Should they be allowed to contact them through onion routing during such situations? Where do you draw the line of when such technologies can be used? Is it better not to open this can of worms and risk a slippery descent? What are the chances of false positives, will it unfairly impact relatives? Will it give a black mark to privacy technologies and civil liberties to be associated with automatic blocks? What if minors want to engage in activism, should this be limited? At what point does pushing and pushing start the lie about your age shenanigans again?
This is about Facebook here but it ties back to arguments about doing this or that for the greater good.
Is a more grounded approach better? Ensure minors are well-educated of the risks and dangers online? Invest in mental health services to avoid minors falling into depressive slumps where they might be susceptible to such criminals? In the rare event they drag anyone back home, whether they think they're of a similar age or not, they bring them before the parents first?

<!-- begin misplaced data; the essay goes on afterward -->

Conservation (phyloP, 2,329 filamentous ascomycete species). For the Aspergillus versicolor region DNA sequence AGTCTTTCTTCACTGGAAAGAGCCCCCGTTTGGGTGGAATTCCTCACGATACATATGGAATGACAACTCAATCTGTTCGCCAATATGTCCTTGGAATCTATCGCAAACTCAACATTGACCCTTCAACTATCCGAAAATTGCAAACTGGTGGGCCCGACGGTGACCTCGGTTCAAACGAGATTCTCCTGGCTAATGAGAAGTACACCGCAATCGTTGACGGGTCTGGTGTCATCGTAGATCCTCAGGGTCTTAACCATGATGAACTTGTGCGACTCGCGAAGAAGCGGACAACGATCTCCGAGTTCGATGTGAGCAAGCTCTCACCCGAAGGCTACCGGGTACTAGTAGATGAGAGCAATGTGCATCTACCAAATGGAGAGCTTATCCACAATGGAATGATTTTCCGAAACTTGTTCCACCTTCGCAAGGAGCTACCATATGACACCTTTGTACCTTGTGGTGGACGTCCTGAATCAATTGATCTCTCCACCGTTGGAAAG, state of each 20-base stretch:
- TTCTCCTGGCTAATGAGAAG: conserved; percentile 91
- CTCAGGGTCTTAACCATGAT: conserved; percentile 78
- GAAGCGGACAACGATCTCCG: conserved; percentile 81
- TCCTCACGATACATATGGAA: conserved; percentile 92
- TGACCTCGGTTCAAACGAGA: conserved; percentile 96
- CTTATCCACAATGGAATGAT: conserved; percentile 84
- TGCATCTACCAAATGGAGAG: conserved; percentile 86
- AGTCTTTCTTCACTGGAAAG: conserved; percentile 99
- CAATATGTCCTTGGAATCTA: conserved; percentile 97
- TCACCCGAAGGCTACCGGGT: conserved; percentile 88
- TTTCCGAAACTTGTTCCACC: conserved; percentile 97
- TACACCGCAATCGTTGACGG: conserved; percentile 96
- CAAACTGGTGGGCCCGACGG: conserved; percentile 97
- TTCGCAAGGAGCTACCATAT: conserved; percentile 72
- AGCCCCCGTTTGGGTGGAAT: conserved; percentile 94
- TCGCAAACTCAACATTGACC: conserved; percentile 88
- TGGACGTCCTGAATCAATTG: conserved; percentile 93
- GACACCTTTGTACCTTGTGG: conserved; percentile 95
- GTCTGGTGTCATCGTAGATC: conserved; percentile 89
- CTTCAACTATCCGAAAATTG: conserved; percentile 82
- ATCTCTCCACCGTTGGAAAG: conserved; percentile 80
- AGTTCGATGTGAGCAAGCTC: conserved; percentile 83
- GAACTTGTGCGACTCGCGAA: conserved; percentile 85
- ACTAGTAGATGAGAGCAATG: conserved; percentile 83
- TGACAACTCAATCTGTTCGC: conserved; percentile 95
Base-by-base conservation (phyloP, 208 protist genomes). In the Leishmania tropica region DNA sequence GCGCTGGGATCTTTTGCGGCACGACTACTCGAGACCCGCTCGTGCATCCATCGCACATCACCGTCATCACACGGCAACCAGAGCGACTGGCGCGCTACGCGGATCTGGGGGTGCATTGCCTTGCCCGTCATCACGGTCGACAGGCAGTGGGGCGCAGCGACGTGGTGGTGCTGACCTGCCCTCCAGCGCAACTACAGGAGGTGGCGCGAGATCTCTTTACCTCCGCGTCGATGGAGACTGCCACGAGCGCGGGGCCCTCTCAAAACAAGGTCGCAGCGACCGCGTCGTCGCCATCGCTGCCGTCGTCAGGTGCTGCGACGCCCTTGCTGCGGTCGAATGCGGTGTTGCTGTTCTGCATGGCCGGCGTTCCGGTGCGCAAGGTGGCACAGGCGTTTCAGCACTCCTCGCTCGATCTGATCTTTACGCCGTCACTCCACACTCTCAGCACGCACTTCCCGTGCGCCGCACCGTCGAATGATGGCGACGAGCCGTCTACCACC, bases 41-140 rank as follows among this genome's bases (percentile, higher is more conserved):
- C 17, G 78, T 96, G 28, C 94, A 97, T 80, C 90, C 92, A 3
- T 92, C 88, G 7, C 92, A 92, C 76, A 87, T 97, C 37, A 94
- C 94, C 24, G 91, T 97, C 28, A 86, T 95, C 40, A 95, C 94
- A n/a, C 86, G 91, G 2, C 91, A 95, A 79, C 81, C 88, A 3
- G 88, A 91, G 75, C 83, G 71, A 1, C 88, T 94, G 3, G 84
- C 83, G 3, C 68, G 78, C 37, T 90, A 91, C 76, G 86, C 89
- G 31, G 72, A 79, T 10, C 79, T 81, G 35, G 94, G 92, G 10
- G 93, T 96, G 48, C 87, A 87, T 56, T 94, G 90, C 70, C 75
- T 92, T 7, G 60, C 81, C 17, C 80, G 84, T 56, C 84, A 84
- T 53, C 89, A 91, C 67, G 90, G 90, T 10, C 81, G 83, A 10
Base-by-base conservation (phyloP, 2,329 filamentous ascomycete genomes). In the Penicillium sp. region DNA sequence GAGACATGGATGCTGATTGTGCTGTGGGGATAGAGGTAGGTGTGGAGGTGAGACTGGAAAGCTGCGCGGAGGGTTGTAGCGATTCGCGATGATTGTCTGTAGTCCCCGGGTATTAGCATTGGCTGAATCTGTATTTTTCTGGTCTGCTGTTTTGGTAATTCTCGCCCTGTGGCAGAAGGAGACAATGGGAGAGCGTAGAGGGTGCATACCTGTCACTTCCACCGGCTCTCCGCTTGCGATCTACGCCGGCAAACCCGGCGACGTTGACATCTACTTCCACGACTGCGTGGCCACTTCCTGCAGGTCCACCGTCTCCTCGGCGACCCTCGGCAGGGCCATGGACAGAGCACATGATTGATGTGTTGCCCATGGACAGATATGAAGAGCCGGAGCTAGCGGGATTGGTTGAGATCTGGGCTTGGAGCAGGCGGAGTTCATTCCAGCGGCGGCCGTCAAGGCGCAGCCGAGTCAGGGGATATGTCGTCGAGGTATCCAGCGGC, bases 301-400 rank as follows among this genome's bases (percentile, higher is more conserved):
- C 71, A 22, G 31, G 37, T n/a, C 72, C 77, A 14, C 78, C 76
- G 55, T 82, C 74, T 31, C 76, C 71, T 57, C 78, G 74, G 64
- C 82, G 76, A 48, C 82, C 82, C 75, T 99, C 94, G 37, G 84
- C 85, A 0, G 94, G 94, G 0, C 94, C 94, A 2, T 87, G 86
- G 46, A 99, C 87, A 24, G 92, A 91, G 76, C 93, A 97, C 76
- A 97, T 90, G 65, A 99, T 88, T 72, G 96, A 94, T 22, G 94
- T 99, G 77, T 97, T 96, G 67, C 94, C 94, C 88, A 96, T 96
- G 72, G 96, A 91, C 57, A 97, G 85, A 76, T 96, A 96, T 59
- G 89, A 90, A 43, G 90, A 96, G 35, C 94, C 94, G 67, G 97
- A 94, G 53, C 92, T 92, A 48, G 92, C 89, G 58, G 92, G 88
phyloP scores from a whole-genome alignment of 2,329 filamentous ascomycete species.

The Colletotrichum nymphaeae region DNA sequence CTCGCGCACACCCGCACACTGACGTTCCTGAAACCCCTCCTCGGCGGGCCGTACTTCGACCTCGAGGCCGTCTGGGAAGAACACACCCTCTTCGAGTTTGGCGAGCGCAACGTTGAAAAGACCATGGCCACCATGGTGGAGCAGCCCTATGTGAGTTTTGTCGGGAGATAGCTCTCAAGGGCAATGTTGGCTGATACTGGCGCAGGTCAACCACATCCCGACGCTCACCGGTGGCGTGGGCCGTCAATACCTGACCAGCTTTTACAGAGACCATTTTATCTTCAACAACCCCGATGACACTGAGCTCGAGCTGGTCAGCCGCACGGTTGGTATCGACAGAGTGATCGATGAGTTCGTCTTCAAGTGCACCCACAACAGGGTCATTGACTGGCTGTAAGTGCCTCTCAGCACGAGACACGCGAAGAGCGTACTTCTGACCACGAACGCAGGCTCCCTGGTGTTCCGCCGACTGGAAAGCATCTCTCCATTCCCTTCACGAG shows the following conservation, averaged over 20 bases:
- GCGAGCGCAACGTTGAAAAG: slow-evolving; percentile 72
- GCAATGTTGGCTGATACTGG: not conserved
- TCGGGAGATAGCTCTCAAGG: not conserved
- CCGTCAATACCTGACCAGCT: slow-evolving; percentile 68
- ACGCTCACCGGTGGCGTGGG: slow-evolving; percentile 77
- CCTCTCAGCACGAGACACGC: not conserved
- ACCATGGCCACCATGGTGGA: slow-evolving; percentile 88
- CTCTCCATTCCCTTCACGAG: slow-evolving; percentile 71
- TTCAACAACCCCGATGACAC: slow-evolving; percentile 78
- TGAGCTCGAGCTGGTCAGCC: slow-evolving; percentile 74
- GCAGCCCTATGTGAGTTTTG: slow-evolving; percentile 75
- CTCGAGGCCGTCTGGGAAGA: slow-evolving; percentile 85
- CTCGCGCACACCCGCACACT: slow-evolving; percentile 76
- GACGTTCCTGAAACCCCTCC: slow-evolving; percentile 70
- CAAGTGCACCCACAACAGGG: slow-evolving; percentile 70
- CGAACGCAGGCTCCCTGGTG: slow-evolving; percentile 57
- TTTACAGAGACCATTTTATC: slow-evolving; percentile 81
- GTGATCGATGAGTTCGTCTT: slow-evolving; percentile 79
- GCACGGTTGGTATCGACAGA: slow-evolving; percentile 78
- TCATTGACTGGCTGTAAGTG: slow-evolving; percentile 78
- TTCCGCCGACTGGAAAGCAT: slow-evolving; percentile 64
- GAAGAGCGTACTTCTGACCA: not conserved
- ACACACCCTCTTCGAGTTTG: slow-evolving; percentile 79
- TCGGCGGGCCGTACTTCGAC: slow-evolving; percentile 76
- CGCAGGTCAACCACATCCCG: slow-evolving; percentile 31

My personal political answer to "how to have end-to-end encryption and prevent its use for child rape" would be to tax the companies which profit from E2EE, and use that money to fund death squads, which livestream dragging child rapists out of their home, anywhere in the world, and beating them to death with truncheons.
I'm joking, of course (or am I?) but I do consider this the general shape of a viable solution. E2EE is essential for a modern life which isn't a hellish surveillance dystopia, and the detection and prosecution of child rape is criminally underfunded.
In which ways do you think it is underfunded?